Why Teaching Math in Schools Is Counterproductive
Research proved that teaching math to early grades in schools was pointless
Posted Dec 09, 2014
Benezet specified that early grades spent the time they would normally spend on math to chatting about interesting things, movies, TV programmes or anything that created an animated debate. He believed this would increase children’s ability to think logically.
The Manchester children were tested on their math proficiency during the sixth grade. Those in the experimental classes in math caught up with those in the standard classes.
Back in the 1930’s Benezet proved that children who had only one year of math, in sixth grade, performed as well or better at math than children who had several years of math teaching in the early grades. Research since then has supported these results. Governments have learnt little though.
Many years ago the government in England were disappointed by math results. They doubled the amount of the school day spent on math (and cut time spent on arts subjects). Math results continued to drop. So they increased the time again. Results continued to drop. And so it went on and on. The only result was that they increased the level of boredom in children. They also had to cut down the amount of time spent on the subjects that children enjoyed. This attitude is echoed across the Western world.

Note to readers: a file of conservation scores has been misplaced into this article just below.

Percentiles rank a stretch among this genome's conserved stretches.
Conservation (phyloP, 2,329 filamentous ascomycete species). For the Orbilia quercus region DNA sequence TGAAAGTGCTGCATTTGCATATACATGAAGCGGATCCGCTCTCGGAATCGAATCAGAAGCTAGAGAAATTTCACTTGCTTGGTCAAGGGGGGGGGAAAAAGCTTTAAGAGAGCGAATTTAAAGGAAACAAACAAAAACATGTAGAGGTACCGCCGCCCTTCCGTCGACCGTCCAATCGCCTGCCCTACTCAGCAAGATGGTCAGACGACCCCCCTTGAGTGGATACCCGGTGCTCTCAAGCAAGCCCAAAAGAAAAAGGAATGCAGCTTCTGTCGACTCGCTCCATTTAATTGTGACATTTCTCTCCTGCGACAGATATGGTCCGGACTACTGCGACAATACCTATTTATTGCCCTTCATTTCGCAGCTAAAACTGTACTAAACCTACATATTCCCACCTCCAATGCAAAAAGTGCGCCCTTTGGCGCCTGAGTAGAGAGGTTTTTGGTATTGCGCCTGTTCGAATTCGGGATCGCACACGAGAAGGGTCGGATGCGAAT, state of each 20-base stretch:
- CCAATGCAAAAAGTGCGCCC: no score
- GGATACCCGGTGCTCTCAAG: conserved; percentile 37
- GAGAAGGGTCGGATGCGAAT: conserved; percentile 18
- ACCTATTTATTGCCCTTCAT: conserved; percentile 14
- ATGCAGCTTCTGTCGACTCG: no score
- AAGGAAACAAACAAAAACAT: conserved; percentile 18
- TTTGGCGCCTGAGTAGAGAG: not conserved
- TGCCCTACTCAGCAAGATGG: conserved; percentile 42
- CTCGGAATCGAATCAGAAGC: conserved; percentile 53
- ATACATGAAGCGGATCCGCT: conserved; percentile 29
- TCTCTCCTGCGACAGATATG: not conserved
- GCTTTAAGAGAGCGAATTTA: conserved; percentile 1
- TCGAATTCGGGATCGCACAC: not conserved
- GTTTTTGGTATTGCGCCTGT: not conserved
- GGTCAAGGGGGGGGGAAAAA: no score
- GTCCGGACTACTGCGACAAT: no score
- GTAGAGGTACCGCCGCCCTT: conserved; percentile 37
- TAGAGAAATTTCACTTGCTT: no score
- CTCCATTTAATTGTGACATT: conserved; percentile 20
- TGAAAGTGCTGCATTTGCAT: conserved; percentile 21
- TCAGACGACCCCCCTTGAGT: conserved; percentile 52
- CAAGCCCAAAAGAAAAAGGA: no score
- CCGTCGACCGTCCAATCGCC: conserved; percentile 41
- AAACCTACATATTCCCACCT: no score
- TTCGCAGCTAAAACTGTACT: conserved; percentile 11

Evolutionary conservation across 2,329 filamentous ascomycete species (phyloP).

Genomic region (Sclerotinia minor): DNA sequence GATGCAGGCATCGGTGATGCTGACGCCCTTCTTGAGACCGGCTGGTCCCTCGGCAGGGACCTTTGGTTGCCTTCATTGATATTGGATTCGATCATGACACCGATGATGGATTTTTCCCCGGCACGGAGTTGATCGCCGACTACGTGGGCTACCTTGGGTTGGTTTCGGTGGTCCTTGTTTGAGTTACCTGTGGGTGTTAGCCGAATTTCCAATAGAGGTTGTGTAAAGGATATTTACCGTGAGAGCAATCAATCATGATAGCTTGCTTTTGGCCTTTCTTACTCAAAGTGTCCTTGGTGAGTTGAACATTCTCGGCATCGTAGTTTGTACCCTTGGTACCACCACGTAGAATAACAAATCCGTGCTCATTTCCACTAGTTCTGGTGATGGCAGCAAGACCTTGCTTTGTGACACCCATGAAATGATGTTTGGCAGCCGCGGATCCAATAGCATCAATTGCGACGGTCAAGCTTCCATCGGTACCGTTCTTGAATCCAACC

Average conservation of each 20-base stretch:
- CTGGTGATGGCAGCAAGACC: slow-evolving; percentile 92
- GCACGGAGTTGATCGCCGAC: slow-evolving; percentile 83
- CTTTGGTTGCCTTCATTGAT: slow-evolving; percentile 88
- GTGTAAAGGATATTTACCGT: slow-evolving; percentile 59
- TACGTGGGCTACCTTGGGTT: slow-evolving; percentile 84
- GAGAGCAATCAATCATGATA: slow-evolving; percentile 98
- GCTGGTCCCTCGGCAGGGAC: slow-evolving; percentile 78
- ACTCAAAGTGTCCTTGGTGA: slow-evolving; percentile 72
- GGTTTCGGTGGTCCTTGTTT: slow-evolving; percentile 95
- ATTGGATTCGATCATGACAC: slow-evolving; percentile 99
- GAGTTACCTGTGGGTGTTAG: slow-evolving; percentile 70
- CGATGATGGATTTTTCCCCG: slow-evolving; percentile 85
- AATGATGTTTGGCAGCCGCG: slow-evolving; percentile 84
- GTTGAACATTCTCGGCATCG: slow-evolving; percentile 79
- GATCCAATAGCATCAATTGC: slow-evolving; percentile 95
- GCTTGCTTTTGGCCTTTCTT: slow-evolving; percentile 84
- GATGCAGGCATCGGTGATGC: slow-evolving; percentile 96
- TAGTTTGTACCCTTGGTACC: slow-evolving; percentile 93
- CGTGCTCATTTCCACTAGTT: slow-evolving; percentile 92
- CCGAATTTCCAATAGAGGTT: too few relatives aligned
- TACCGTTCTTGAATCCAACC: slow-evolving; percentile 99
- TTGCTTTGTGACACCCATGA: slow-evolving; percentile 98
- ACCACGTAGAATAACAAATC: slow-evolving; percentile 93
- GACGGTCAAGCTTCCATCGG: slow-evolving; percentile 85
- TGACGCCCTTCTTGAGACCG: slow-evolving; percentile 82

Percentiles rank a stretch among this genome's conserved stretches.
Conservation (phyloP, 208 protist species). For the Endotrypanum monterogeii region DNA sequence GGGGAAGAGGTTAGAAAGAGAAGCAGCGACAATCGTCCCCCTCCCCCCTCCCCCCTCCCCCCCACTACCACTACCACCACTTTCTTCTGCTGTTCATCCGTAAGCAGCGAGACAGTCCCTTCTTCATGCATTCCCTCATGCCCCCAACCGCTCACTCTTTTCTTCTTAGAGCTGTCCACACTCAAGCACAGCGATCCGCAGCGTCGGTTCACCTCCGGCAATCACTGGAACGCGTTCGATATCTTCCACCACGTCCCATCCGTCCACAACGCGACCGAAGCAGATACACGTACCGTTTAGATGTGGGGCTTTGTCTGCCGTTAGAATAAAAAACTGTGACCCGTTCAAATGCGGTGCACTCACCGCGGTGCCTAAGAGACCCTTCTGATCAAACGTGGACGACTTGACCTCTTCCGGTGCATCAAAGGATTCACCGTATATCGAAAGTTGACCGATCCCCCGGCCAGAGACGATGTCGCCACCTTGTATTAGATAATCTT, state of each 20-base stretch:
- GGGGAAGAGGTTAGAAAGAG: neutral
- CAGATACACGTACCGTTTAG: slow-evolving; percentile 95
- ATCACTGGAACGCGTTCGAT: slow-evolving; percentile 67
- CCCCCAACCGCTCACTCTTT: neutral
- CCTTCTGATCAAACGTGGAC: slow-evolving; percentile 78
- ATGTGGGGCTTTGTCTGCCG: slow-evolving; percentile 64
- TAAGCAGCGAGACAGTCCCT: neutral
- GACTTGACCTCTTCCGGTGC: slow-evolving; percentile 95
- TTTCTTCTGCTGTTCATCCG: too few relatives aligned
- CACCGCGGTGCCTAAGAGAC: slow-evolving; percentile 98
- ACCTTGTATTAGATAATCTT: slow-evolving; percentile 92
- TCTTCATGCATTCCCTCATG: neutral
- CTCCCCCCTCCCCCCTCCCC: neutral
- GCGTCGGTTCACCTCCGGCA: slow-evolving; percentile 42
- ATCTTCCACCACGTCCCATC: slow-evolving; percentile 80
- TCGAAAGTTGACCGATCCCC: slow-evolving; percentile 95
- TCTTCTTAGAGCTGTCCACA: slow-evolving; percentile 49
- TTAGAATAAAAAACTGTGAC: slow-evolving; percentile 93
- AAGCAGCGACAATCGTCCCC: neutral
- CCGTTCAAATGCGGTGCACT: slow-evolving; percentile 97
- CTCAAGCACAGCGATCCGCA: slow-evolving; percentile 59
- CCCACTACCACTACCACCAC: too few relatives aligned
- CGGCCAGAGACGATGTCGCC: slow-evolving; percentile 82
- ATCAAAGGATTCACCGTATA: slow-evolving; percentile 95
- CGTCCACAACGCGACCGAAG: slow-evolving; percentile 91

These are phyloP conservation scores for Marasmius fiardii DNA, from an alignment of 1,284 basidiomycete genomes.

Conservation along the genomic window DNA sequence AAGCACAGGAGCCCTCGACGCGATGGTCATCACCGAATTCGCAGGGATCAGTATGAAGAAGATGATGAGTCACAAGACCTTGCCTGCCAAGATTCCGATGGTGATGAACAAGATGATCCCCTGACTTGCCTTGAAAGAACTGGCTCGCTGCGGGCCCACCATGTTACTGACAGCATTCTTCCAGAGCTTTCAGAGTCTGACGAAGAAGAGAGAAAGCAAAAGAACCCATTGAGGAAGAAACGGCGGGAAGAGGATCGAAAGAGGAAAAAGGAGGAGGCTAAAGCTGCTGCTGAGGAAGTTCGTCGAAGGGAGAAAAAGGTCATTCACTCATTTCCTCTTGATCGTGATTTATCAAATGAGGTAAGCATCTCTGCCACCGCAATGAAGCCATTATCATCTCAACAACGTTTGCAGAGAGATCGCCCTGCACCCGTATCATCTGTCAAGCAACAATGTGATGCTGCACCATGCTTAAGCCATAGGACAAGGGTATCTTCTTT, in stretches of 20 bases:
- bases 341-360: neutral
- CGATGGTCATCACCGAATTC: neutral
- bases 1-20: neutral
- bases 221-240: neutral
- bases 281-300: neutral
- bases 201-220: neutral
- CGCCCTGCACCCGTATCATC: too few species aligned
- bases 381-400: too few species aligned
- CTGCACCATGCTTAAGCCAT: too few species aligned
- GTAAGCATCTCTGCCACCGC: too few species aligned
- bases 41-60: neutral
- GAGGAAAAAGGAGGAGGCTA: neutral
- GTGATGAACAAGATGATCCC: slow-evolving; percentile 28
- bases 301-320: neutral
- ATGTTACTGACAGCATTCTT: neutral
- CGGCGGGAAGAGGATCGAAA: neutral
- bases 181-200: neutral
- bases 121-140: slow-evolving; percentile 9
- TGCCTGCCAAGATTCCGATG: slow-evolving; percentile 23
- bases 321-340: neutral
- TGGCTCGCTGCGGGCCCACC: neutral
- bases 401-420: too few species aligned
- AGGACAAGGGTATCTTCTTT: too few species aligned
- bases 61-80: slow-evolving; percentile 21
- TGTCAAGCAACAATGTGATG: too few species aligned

Why is there such a bias towards math in schools? The answer is that math is easy to assess. Tests can clearly show a students ability. Whereas ability in creative subjects is harder to assess.
Rod Judkins MA RCA is an artist, writer, and professional public speaker, delivering lectures and workshops that explain the creative process and help individuals and businesses to be more inspired in their lives and work. He is author of the bestseller, Change Your Mind: 57 Ways to Unlock Your Creative Self.